Graduate studies at Western
Metaphilosophy 39 (3):402–421 (2008)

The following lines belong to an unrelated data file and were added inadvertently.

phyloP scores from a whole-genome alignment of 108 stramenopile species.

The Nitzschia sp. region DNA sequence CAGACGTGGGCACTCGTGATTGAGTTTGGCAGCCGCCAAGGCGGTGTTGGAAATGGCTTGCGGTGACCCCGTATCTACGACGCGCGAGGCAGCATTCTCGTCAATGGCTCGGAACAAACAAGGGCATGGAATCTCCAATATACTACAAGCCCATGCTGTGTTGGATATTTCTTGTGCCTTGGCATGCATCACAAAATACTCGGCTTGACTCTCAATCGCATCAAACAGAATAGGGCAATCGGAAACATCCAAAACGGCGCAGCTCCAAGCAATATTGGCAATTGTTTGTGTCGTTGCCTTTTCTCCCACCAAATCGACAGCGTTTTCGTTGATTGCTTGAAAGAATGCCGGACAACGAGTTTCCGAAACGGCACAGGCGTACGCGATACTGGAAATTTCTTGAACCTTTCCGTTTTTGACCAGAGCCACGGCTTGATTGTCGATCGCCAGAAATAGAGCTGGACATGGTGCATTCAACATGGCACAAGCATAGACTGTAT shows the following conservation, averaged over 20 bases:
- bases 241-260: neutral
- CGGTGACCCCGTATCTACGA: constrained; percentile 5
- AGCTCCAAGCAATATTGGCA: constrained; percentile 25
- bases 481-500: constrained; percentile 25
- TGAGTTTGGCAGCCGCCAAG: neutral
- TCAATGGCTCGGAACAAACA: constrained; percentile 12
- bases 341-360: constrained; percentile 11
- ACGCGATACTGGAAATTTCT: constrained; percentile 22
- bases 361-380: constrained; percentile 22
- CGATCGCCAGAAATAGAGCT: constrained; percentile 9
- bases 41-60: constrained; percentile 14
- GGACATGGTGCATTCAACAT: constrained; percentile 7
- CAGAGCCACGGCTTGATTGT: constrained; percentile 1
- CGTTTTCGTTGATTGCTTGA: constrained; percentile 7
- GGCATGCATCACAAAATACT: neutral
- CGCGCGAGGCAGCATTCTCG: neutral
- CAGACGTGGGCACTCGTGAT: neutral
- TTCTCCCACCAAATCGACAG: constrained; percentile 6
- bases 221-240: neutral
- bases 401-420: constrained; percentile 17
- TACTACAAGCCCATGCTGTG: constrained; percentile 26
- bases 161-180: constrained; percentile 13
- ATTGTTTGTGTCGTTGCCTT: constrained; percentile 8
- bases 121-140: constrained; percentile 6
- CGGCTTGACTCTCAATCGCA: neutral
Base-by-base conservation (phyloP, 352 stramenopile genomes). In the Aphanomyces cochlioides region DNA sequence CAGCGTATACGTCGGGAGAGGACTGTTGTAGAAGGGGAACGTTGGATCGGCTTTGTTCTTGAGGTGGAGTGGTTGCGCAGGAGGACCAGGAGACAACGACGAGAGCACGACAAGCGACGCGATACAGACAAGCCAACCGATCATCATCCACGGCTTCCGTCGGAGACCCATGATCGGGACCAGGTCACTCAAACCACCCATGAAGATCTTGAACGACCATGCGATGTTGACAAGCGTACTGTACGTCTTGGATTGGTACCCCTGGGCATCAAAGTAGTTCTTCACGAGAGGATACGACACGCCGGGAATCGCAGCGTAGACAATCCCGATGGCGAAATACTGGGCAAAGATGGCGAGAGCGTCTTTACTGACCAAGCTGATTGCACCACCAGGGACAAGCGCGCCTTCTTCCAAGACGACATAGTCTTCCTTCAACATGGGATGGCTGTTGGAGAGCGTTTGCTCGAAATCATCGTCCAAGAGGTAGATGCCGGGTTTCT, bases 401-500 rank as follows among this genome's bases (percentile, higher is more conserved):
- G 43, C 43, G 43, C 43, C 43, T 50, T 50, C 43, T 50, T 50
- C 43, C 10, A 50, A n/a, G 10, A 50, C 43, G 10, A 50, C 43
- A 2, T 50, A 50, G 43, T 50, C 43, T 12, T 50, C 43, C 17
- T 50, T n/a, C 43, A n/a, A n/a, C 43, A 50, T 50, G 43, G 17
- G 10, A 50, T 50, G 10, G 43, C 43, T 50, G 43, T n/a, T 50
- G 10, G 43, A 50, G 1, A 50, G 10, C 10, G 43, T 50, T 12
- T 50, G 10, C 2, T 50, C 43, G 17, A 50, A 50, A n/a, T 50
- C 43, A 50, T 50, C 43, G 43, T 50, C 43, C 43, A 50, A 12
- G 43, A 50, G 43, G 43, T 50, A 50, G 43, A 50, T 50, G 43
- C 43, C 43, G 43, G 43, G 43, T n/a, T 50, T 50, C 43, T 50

|Abstract||This article argues that teachers of environmental ethics must more aggressively entertain questions of private property in their work and in their teaching. To make this case, it first introduces the three primary positions on property: occupation arguments, labor theory of value arguments, and efficiency arguments. It then contextualizes these arguments in light of the contemporary U.S. wise-use movement, in an attempt to make sense of the concerns that motivate wise-use activists, and also to demonstrate how intrinsic value arguments miss the mark. Finally, it offers some suggestions about further directions for environmental ethics, reasoning that there is a good deal of headway to be gained for environmental ethics by accepting that nature can be owned as property, but nevertheless engaging the idea of private property critically.|
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